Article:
Few names in American history are more recognizable than that of Daniel Webster. No one would deny that Webster’s substantive domestic achievements assured his prominent place in American history and that his virtual embodiment of nation and union guaranteed his rank among the most significant personalities of the Jacksonian era. It can, however, be argued that his domestic resumé that garnered him the title “Defender of the Constitution” is rivaled by an impressive international one that yielded far-reaching results for a nation still struggling to find a respectable position among the Atlantic powers. In fact, his adroit handling of his signature accomplishment with Lord Ashburton earned him the additional title of “Defender of Peace.” Webster’s foreign policy achievements are too often given short shrift, falling victim to the textbook author’s inclination to hold Webster to the dominant domestic narrative that would ultimately see the nation fractured. Donald A. Rakestraw focuses on Webster’s critical diplomatic efforts--efforts that produced a legacy that ranges from the delineation of America’s northeastern boundary with Canada to the prevention of a serious rupture with Britain; from the advancement of national commercial expansion in the Pacific and East Asia to the establishment of a long-lived model for U.S. extradition policy; from his successful intervention on behalf of the so-called “Santa Fe prisoners” in Mexico to his role in promoting a crucial Anglo-American rapprochement.
Chapter 1: From the Valley to the Hill, 1782–1823
Chapter 2: Taking the National Stage, 1823–1839
Chapter 3: Taking the International Stage, 1839–1842
Chapter 4: From Webster-Ashburton to Wanghia, 1842–1843
Chapter 5: From State to the Senate and Back Again, 1843–1850
Chapter 6: Last Turn at the “Old High Table,” 1850–1852
About the Author
"A finely crafted, well-researched, and carefully reasoned study of Daniel Webster as diplomatist as well as politician and lawyer. Nowhere else can both academics and general readers find a more succinct yet thorough account of this multifaceted figure who, with Henry Clay and John C. Calhoun, made up the “Great Triumvirate” that dominated the political stage of mid-nineteenth-century America."
“Donald Rakestraw’s new analysis of the life and politics of Daniel Webster is an important addition to our understanding of the iconic New Englander’s career. More often than not, scholars place Webster’s domestic achievements at heart of their work and in doing so overlook his role in the development of US foreign policy. Daniel Webster: Defender of Peace is a valuable corrective to this tendency. By weaving together biography and political history Rakestraw lucidly portrays Webster as a vital figure in the development of antebellum foreign policy. Furthermore, Daniel Webster explores the interplay between foreign and domestic policy in Webster’s political career and highlights the extent to which his attempts to hold the American Union together cannot be fully understood without reference to international affairs.”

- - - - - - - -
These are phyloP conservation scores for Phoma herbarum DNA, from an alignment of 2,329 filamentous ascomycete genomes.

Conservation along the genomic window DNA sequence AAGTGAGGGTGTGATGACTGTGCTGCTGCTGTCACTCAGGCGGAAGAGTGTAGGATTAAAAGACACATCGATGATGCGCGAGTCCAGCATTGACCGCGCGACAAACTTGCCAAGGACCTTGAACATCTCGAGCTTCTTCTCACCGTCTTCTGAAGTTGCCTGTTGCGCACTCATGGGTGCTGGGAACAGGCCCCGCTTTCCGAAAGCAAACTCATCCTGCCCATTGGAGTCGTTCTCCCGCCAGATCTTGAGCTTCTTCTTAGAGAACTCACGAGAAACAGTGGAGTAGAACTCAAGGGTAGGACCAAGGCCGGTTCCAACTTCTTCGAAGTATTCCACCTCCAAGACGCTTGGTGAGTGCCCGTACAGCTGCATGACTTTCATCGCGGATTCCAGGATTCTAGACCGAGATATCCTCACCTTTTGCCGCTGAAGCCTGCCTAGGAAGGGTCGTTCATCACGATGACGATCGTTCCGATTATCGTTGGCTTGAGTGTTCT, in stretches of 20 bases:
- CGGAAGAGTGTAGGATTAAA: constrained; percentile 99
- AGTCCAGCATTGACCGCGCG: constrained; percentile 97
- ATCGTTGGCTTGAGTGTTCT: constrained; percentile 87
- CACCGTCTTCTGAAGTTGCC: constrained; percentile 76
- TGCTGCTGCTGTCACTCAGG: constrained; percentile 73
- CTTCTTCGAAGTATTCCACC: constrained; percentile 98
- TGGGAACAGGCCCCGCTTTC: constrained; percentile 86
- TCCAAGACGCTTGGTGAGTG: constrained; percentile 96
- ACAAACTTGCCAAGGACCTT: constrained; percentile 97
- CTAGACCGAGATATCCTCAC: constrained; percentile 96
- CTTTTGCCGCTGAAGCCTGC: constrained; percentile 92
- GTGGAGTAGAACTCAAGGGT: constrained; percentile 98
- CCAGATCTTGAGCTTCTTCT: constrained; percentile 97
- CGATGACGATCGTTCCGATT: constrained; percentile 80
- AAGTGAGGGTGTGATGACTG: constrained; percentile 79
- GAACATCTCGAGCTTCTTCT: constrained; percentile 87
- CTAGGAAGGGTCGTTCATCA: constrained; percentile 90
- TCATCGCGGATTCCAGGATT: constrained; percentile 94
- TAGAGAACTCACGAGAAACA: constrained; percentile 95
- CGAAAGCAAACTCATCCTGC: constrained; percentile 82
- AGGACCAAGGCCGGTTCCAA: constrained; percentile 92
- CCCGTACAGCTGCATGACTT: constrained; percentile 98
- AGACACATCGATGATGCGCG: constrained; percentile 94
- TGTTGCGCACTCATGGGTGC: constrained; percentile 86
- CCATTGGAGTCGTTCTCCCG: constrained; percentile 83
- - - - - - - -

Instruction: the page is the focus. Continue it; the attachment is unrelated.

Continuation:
“In this brisk and illuminating study, Donald Rakestraw convincingly argues that Daniel Webster should be considered one of the most important statesmen in American history. More than just a great orator, Webster was an architect of Anglo-American peace, a proponent of commercial expansion into the Pacific, and an underappreciated legal theorist who developed a doctrine of pre-emption that would reverberate into the twenty-first century. This is an important work that is required reading for all students of U.S. foreign relations.”
“For years, Daniel Webster’s role as a diplomat has been somewhat obscured by the imposing shadow of contemporary John Quincy Adams. No longer. Donald Rakestraw, one of the leading historians of antebellum diplomacy, is singularly well equipped to bring light to Webster’s achievements. The result is a relatively brief, highly readable book that provides excellent coverage of the major diplomatic issues of Webster’s career and in the process brings Webster personage into sharper relief. Historians of the early republic and US diplomacy will find this a very useful work.”